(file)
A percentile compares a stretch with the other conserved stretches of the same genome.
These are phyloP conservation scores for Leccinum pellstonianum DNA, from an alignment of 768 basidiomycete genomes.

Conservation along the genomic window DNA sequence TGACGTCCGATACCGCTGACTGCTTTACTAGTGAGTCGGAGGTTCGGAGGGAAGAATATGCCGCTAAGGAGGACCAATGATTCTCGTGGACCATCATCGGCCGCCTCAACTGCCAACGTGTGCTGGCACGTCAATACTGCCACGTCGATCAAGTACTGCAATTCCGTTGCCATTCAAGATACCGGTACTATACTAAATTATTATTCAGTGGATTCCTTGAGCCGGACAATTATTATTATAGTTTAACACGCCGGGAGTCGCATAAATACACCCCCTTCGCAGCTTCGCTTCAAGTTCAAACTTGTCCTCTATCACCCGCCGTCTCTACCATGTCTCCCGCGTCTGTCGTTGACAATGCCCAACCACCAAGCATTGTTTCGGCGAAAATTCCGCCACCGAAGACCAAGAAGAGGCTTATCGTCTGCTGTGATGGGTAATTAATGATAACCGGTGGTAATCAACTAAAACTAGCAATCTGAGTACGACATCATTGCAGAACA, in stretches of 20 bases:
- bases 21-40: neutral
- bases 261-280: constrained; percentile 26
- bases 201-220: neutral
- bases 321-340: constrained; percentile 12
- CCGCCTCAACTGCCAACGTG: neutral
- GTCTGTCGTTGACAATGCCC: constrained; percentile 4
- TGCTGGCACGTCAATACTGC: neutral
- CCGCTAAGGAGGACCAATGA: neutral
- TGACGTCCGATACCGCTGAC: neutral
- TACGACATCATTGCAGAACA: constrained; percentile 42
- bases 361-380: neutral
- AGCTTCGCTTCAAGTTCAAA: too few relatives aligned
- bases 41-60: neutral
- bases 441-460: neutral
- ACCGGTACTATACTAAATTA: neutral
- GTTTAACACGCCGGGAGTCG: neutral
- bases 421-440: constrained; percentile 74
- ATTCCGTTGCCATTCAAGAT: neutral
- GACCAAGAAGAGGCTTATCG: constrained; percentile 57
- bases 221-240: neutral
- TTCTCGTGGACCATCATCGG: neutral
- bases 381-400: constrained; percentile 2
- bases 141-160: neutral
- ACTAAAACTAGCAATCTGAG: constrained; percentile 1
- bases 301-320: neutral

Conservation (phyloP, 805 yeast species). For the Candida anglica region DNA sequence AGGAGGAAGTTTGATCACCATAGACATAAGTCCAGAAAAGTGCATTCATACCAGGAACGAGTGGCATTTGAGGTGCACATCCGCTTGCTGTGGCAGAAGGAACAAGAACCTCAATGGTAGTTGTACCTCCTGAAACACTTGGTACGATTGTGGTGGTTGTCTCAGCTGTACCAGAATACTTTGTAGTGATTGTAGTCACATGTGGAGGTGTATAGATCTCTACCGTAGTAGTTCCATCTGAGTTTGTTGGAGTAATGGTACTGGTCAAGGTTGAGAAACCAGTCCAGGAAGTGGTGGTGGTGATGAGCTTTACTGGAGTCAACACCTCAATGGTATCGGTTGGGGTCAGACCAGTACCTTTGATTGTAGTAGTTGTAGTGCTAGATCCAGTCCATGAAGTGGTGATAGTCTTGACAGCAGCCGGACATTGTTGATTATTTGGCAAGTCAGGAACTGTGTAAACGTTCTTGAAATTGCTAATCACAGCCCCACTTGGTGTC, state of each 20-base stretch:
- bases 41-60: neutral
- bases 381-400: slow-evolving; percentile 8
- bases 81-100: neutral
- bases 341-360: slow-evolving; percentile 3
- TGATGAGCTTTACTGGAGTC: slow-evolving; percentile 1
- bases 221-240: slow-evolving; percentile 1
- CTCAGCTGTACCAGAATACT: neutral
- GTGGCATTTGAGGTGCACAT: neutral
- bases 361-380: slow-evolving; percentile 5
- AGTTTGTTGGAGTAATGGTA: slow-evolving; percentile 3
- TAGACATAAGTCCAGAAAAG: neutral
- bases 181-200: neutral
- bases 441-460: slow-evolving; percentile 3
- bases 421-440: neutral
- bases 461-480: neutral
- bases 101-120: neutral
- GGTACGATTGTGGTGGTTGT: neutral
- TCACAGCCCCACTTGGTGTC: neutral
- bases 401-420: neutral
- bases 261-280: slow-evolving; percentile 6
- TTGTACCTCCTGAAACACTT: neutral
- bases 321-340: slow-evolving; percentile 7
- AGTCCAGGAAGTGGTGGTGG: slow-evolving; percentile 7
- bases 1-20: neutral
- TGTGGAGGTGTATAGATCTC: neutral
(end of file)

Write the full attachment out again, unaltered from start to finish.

A percentile compares a stretch with the other conserved stretches of the same genome.
These are phyloP conservation scores for Leccinum pellstonianum DNA, from an alignment of 768 basidiomycete genomes.

Conservation along the genomic window DNA sequence TGACGTCCGATACCGCTGACTGCTTTACTAGTGAGTCGGAGGTTCGGAGGGAAGAATATGCCGCTAAGGAGGACCAATGATTCTCGTGGACCATCATCGGCCGCCTCAACTGCCAACGTGTGCTGGCACGTCAATACTGCCACGTCGATCAAGTACTGCAATTCCGTTGCCATTCAAGATACCGGTACTATACTAAATTATTATTCAGTGGATTCCTTGAGCCGGACAATTATTATTATAGTTTAACACGCCGGGAGTCGCATAAATACACCCCCTTCGCAGCTTCGCTTCAAGTTCAAACTTGTCCTCTATCACCCGCCGTCTCTACCATGTCTCCCGCGTCTGTCGTTGACAATGCCCAACCACCAAGCATTGTTTCGGCGAAAATTCCGCCACCGAAGACCAAGAAGAGGCTTATCGTCTGCTGTGATGGGTAATTAATGATAACCGGTGGTAATCAACTAAAACTAGCAATCTGAGTACGACATCATTGCAGAACA, in stretches of 20 bases:
- bases 21-40: neutral
- bases 261-280: constrained; percentile 26
- bases 201-220: neutral
- bases 321-340: constrained; percentile 12
- CCGCCTCAACTGCCAACGTG: neutral
- GTCTGTCGTTGACAATGCCC: constrained; percentile 4
- TGCTGGCACGTCAATACTGC: neutral
- CCGCTAAGGAGGACCAATGA: neutral
- TGACGTCCGATACCGCTGAC: neutral
- TACGACATCATTGCAGAACA: constrained; percentile 42
- bases 361-380: neutral
- AGCTTCGCTTCAAGTTCAAA: too few relatives aligned
- bases 41-60: neutral
- bases 441-460: neutral
- ACCGGTACTATACTAAATTA: neutral
- GTTTAACACGCCGGGAGTCG: neutral
- bases 421-440: constrained; percentile 74
- ATTCCGTTGCCATTCAAGAT: neutral
- GACCAAGAAGAGGCTTATCG: constrained; percentile 57
- bases 221-240: neutral
- TTCTCGTGGACCATCATCGG: neutral
- bases 381-400: constrained; percentile 2
- bases 141-160: neutral
- ACTAAAACTAGCAATCTGAG: constrained; percentile 1
- bases 301-320: neutral

Conservation (phyloP, 805 yeast species). For the Candida anglica region DNA sequence AGGAGGAAGTTTGATCACCATAGACATAAGTCCAGAAAAGTGCATTCATACCAGGAACGAGTGGCATTTGAGGTGCACATCCGCTTGCTGTGGCAGAAGGAACAAGAACCTCAATGGTAGTTGTACCTCCTGAAACACTTGGTACGATTGTGGTGGTTGTCTCAGCTGTACCAGAATACTTTGTAGTGATTGTAGTCACATGTGGAGGTGTATAGATCTCTACCGTAGTAGTTCCATCTGAGTTTGTTGGAGTAATGGTACTGGTCAAGGTTGAGAAACCAGTCCAGGAAGTGGTGGTGGTGATGAGCTTTACTGGAGTCAACACCTCAATGGTATCGGTTGGGGTCAGACCAGTACCTTTGATTGTAGTAGTTGTAGTGCTAGATCCAGTCCATGAAGTGGTGATAGTCTTGACAGCAGCCGGACATTGTTGATTATTTGGCAAGTCAGGAACTGTGTAAACGTTCTTGAAATTGCTAATCACAGCCCCACTTGGTGTC, state of each 20-base stretch:
- bases 41-60: neutral
- bases 381-400: slow-evolving; percentile 8
- bases 81-100: neutral
- bases 341-360: slow-evolving; percentile 3
- TGATGAGCTTTACTGGAGTC: slow-evolving; percentile 1
- bases 221-240: slow-evolving; percentile 1
- CTCAGCTGTACCAGAATACT: neutral
- GTGGCATTTGAGGTGCACAT: neutral
- bases 361-380: slow-evolving; percentile 5
- AGTTTGTTGGAGTAATGGTA: slow-evolving; percentile 3
- TAGACATAAGTCCAGAAAAG: neutral
- bases 181-200: neutral
- bases 441-460: slow-evolving; percentile 3
- bases 421-440: neutral
- bases 461-480: neutral
- bases 101-120: neutral
- GGTACGATTGTGGTGGTTGT: neutral
- TCACAGCCCCACTTGGTGTC: neutral
- bases 401-420: neutral
- bases 261-280: slow-evolving; percentile 6
- TTGTACCTCCTGAAACACTT: neutral
- bases 321-340: slow-evolving; percentile 7
- AGTCCAGGAAGTGGTGGTGG: slow-evolving; percentile 7
- bases 1-20: neutral
- TGTGGAGGTGTATAGATCTC: neutral